Sprint is owned by SoftBank, an Asian company. Its CEO has promised the Trump Administration that it would add 5,000 jobs because it likes the spirit of the new regime and sees growth coming. But it turns out that these jobs are part of previous commitment made by SoftBank to Mr. Trump in December when the two men met and the CEO talked about an investment of $50 billion and the creation of 50,000 new jobs in the US. And even that promise was part of a $100 billion technology fund that SoftBank announced in October…before the election.

The crony capitalism part? SoftBank wants the Department of Justice’s antitrust division and the Federal Communications Commission to allow a merger between Sprint and T-Mobile. In 2014 regulators appointed by President Obama told SoftBank that it would not approve such a merger because it would greatly reduce competition in that industry.

Should regulators in this new Administration adopt a change of heart, the damage to American consumers would be far greater and certainly outweigh 5,000 new jobs…jobs that would have been created anyway.

And speaking of that kind of deal…there’s the Ford Motor Company. Their CEO thought it would be a good deal for Ford not to build a half- billion dollar new plant in Mexico and to instead build some electric vehicles in an existing plant in Michigan…keeping 700 jobs… Cars will be built in Mexico in an existing Ford plant.

Mr. Trump tweeted remarks at General Motors that building Chevys in Mexico might get them a tariff coming back into the US for sale. Maybe Ford is making sure that doesn’t happen to its Mexican built Ford Focuses.

One of the ways that massive wealth is accumulated is through knowledge of what the marketplace really needs, how to make those needs a reality and how to turn those realities into profit.

Times have changed. Today in Mississippi, 647 men produce as much steel as 4,000 men produced when steel was made in Bethlehem, Pa.

40,000 coal miners have lost their jobs since 2014.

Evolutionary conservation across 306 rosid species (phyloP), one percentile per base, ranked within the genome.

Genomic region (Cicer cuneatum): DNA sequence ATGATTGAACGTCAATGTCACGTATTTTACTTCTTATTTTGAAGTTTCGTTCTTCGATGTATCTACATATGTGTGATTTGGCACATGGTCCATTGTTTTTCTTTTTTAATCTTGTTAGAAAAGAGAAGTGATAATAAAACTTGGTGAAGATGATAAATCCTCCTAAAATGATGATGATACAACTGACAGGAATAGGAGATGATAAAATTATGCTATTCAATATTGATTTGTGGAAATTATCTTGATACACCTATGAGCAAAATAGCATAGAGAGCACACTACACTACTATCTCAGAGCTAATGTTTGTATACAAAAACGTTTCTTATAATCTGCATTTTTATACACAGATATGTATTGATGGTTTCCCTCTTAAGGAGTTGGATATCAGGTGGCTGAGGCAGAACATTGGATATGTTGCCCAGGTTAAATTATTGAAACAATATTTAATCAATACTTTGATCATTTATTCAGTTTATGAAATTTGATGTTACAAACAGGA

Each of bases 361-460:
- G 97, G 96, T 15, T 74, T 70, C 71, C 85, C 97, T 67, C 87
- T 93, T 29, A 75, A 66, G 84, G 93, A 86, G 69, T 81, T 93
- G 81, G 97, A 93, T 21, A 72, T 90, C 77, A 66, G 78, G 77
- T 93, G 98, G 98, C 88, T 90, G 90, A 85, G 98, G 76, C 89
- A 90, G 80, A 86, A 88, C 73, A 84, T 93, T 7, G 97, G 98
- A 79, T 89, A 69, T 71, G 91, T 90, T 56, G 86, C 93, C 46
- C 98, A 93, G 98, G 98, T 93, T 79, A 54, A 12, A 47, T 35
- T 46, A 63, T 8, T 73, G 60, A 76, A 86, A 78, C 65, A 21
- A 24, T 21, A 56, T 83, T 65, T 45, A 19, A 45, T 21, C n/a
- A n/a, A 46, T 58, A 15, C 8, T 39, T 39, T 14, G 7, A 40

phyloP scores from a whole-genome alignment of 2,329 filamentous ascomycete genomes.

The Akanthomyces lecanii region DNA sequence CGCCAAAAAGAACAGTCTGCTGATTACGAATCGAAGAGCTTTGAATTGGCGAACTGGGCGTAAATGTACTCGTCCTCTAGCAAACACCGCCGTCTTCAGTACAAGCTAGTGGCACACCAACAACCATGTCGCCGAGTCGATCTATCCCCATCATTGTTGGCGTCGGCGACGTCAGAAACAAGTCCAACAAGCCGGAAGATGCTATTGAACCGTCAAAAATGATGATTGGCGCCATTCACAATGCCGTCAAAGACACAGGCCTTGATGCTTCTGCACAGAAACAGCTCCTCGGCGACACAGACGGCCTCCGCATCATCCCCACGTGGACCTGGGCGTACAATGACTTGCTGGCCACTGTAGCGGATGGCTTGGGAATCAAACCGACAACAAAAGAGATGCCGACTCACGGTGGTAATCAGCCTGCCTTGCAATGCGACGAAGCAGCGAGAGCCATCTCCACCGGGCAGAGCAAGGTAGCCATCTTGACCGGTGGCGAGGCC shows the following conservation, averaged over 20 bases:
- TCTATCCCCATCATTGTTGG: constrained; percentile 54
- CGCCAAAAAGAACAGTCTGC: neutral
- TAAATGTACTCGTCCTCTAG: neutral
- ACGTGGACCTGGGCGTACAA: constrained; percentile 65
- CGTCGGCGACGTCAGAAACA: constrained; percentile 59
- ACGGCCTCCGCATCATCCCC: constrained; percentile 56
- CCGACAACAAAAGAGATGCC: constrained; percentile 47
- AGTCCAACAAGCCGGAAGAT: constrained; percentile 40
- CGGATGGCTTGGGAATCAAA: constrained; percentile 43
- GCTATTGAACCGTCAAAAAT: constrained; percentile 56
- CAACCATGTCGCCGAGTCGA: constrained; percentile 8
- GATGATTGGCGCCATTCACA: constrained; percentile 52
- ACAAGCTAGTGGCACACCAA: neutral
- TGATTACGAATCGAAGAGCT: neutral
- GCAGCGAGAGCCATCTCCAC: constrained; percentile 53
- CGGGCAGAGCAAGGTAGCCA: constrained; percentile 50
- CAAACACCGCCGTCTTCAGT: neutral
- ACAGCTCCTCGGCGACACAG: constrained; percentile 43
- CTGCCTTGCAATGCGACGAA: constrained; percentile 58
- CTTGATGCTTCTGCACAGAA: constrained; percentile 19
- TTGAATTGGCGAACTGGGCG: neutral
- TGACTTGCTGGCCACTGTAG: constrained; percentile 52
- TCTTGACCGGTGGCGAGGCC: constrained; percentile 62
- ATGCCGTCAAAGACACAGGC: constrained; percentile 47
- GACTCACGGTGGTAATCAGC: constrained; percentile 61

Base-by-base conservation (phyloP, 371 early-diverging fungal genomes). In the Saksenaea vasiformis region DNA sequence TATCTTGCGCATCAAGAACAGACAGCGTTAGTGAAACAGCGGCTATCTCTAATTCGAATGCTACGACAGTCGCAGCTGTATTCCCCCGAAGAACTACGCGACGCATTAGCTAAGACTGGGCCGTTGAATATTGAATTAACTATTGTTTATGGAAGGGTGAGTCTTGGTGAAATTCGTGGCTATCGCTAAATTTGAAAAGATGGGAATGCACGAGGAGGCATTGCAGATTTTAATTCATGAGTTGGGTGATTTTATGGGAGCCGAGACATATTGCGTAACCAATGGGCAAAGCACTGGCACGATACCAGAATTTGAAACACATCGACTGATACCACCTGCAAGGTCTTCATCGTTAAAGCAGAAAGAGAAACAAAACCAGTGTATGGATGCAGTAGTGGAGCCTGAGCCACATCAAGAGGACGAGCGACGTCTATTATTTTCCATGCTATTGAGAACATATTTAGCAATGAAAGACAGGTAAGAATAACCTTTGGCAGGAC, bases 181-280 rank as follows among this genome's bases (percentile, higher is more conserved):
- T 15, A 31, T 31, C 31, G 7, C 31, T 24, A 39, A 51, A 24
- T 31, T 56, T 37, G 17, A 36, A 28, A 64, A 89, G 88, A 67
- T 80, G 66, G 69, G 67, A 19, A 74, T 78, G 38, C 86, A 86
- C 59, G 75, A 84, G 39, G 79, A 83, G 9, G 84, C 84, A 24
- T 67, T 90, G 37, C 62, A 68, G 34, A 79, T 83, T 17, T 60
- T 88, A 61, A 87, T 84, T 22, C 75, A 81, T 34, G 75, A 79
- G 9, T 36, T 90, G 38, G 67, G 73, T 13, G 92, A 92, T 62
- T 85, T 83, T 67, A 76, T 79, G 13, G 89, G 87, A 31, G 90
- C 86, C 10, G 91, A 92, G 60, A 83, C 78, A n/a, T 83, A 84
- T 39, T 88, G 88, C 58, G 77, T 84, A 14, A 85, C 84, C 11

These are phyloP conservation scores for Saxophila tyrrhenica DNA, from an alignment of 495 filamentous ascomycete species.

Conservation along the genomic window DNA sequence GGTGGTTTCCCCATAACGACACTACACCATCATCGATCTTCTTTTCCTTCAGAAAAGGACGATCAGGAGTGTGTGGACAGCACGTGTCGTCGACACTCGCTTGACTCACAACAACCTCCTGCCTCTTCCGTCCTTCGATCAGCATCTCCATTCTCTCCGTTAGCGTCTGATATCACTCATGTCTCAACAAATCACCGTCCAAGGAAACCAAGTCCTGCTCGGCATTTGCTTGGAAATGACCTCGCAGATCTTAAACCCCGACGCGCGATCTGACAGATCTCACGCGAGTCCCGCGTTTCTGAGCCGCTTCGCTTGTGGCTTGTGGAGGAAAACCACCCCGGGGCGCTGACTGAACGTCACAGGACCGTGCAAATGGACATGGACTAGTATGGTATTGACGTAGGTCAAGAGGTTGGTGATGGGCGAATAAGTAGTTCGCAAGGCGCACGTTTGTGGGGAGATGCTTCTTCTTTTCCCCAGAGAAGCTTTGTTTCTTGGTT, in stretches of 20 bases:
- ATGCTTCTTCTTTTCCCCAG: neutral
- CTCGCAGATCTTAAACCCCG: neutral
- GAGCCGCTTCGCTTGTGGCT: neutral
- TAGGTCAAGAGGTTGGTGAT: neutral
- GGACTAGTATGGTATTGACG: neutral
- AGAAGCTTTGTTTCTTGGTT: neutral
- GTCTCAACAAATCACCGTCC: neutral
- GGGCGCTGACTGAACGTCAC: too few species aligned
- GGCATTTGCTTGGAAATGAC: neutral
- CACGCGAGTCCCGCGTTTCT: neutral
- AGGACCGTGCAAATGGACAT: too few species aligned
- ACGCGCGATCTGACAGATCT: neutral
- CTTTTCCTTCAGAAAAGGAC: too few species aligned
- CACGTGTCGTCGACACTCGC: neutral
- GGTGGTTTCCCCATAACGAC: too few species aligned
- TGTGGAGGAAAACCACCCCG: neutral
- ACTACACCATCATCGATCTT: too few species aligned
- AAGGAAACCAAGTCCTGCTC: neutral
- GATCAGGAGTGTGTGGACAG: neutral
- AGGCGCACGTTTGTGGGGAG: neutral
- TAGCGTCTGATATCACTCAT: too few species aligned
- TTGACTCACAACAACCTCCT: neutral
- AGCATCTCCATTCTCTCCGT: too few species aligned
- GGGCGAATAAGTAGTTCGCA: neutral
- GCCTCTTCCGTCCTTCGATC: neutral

300,000 manufacturing jobs are not being filled in America today because our people don’t know how to do them. It is true that Steve Jobs told President Obama that the Chinese make IPads and IPods better than we can.

Those in the dental industry are facing the fact that dentists can make their own models of dentures with 3D printing right in their offices and can send them to China to have them completed beautifully…cutting out the dental technician industry.

Once the most powerful companies were General Motors and Exxon Mobil. Today they have been replaced by technology companies…which use fewer and fewer employees to produce all the goods and services they need to make major profits.

And all the time those in power find ways of using government to increase profits and intensify their control of the nation’s wealth.

And when government won’t cooperate willingly, political power- plays stop government from working at all as we have seen in the past eight years. And before that the administration of George W. Bush became infamous not simply because of the cronyism of key appointments to unqualified individuals with close ties to business and other top government officials but because his administration botched the occupation of Iraq in part because of profiteering by politically connected businesses like Halliburton.

Are we about to see the Trump Administration add new layers to the game?

And if so, what can we do about it?

We will discuss that next.